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The Libertarian viewpoint more fantasy than reality

September 03, 2010|By ALLAN POWELL

There appears to be a resurgence of interest in what are an aggregate of ideas classed as "Libertarian" and now formalized by a party carrying that name. They have a platform and candidates running for office who profess to be in support of the values and principles openly stated in that document.

Without questioning their right to join and promote these statements of belief or doubting their sincerity in proposing them as the basis of policies if elected, we need to examine these statements with a clear mind. Since my critique classifies much of what is in their platform as "fantasies," a definition is in order. The American College Dictionary will be the source.

Fantasy: "imagination -- especially unrestrained, a daydream, a hallucination or a visionary idea" are just a few of the more mild ways of defining the word. However, a read of the Libertarian platform actually does permit one to use the term and be reasonably on the mark. Fairness requires that it be recognized that much of the document is an expression of admirable ideals.

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There is no reason to quarrel with their interest in a "respect for individual rights," to "challenge the cult of the omnipotent state," "support of an individual's right to make choices ..." and the desire for "an America at peace with the world." It is when the Libertarian goes beyond these laudable generalities that legitimate issues begin.

From this official statement of their values and proposals as to what policies they would pursue if elected, it can reasonably be said that they are out of touch with the real world in which we live. Modern states, housing modern populations, facing modern problems of pollution, terrorism and environmental spoilage would be totally unmanageable under a Libertarian regime.

A would-be party that will oppose "all laws at any level of government requiring registration of, or restricting the ownership, manufacture or transfer of firearms or ammunition" is not responsible enough in judgment to vote into office. Even more unacceptable is "... the abolishment of the Internal Revenue Service and all federal programs and services not required under the U.S. Constitution." This would freeze the government into a posture adequate only for 1787. This is not rational.

When it comes to "monopolies and corporations," there is little to be found. There is no concern about size, power to get funds from foreign sources without limits to political campaigns and, if they happen to be banks, "they should be free to use as money any mutually agreeable commodity or item." Those who drafted that clause must have been out to lunch during the last financial meltdown.

There are more objections to be found, but there is a need for space to present the basis of the early complaints against a Libertarian view of government. The attempt to defend a concept of government which makes that government incapable of performing the minimum expectation of a modern government does not deserve to be considered. Governments must be able to adjust to the needs they face as situations change. A Libertarian perspective does not permit such adjustments.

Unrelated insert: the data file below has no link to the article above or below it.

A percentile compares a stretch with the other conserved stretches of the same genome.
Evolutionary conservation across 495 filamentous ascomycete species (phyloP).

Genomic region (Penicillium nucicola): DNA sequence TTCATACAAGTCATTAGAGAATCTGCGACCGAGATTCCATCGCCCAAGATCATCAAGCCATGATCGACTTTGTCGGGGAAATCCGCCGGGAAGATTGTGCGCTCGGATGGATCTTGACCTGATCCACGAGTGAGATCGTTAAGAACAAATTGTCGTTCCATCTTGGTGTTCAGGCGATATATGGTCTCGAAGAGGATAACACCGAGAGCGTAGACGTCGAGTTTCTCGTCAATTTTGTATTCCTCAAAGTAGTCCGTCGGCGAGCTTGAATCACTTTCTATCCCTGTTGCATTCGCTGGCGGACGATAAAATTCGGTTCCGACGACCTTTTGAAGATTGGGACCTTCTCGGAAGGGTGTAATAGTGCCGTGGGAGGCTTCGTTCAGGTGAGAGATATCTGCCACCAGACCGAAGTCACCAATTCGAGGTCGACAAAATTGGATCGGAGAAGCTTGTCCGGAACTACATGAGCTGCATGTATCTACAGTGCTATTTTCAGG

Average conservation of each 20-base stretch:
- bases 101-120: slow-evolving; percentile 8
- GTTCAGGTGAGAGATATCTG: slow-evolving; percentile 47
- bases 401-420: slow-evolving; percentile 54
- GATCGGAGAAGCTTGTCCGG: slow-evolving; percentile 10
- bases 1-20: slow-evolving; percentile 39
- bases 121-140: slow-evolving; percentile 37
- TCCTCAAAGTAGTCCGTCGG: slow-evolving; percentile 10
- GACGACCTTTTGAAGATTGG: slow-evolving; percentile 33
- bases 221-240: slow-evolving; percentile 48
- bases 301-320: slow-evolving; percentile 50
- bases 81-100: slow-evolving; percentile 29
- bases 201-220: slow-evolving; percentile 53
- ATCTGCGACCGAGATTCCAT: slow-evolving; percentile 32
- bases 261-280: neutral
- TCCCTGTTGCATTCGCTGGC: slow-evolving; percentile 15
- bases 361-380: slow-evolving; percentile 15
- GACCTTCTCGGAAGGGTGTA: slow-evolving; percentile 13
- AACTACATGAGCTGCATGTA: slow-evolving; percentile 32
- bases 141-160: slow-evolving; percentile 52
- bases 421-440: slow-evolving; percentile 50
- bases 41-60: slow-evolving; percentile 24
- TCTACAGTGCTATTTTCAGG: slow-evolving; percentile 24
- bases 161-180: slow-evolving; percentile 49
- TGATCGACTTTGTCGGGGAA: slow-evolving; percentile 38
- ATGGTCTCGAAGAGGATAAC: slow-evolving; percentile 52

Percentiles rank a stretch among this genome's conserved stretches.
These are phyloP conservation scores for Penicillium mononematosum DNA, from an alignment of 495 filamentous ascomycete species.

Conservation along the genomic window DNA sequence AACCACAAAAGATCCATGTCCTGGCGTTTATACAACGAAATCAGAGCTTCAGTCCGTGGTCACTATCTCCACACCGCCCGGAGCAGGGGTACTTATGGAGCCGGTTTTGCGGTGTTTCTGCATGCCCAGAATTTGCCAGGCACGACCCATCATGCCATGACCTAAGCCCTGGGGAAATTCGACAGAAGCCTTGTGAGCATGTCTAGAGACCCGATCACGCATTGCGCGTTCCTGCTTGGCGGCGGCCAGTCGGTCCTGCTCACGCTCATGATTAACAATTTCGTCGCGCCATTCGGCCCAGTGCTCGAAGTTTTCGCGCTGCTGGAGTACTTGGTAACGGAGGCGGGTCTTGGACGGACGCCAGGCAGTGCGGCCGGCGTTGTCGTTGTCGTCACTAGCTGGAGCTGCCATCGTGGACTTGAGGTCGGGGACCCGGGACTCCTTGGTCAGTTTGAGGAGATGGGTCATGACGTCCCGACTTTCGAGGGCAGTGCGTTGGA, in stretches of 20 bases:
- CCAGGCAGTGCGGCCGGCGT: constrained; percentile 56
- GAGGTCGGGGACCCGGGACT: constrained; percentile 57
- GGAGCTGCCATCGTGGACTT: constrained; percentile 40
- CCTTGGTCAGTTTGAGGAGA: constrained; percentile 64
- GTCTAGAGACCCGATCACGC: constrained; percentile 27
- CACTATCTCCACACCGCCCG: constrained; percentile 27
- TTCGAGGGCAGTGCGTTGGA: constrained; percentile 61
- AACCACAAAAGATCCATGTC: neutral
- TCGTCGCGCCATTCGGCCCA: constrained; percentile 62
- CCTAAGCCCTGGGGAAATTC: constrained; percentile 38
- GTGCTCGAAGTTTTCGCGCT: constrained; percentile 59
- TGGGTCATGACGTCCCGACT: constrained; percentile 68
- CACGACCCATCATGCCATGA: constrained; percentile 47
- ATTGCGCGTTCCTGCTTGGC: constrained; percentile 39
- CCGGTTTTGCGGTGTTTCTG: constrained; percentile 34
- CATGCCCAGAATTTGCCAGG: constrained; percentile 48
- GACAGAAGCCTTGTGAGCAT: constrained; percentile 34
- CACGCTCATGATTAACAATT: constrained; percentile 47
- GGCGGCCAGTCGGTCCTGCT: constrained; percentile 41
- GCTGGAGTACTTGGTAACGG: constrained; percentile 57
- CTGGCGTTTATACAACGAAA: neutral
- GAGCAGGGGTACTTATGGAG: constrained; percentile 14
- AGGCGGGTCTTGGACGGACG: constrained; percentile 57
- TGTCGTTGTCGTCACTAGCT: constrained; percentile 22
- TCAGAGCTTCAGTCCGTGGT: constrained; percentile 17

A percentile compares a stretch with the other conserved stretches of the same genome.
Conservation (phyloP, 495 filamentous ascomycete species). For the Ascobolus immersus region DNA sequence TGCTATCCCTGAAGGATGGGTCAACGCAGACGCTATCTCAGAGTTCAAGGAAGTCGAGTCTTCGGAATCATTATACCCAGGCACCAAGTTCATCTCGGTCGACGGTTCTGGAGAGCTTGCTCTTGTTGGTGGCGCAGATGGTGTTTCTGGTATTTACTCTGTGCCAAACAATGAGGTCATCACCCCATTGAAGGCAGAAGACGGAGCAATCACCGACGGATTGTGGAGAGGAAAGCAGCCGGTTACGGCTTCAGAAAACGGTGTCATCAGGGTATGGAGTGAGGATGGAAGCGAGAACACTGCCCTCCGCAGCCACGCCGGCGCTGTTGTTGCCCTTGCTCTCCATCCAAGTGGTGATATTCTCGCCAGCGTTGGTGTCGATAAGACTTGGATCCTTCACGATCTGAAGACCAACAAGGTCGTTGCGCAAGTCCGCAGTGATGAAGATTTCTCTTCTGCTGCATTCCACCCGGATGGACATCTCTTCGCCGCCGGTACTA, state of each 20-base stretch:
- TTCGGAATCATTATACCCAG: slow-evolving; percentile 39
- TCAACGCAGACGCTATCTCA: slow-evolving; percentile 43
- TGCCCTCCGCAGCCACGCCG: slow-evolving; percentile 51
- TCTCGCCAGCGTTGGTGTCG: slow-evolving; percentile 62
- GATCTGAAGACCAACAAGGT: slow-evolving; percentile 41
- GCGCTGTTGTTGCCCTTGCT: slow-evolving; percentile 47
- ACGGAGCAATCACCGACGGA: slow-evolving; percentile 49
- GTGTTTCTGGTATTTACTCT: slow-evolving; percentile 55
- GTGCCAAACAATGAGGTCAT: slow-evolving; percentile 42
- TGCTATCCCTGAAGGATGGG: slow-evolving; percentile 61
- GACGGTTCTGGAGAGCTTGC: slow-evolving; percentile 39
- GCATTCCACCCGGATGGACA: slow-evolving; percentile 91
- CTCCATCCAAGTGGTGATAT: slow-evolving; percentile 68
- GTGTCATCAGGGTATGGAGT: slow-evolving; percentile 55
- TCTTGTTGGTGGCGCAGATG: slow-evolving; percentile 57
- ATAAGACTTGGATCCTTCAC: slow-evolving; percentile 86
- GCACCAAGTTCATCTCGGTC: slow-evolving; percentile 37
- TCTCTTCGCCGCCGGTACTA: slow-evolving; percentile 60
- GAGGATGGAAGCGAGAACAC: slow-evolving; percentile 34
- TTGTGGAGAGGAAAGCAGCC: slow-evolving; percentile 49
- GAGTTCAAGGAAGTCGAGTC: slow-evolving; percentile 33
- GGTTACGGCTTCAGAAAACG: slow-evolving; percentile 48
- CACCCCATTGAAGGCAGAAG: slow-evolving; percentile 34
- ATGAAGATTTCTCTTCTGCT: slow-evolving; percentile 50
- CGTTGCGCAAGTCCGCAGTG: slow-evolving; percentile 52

The idea of holding a modern government to the conditions existing in 1787 is unrealistic because it does not take into account a societal fact: the land-man ratio. By this is meant that a Libertarian view of government might very well serve the needs of a small, homogenous aggregate of people because the setting is simple and order can be maintained by intimate, informal restraints. But as the number of bodies increases per square mile, expectations and demands increase apace.

As population, technology and social interaction increase in complexity, more and more rules and regulations are needed to control deviancy, make commerce safe and orderly and provide for the health and well-being of the disadvantaged. If huge populations are permitted, then more rules and regulations are inevitable.

One final note should be made -- namely about human nature. In a complex, diverse, dynamic society, the stage is set for a wide display of the best and worst human conduct. James Madison, "Father of the Constitution," was painfully aware of the human capacity for "devilment." In Federalist # 51, he wrote: "It may be a reflection on human nature that such devices (checks and balances) should be necessary to control the abuses of government. But what is government itself but the greatest of all reflections on human nature. If men were angels, no government would be necessary. If angels were to govern men, neither external nor internal controls on government would be necessary. In framing a government which is to be administered by men over men, the great difficulty lies in this: you must first enable the government to control the governed, and in the next place oblige it to control itself." A Libertarian approach to government cannot ignore the wisdom of James Madison.

Allan Powell is a professor emeritus of philosophy at Hagerstown Community College.

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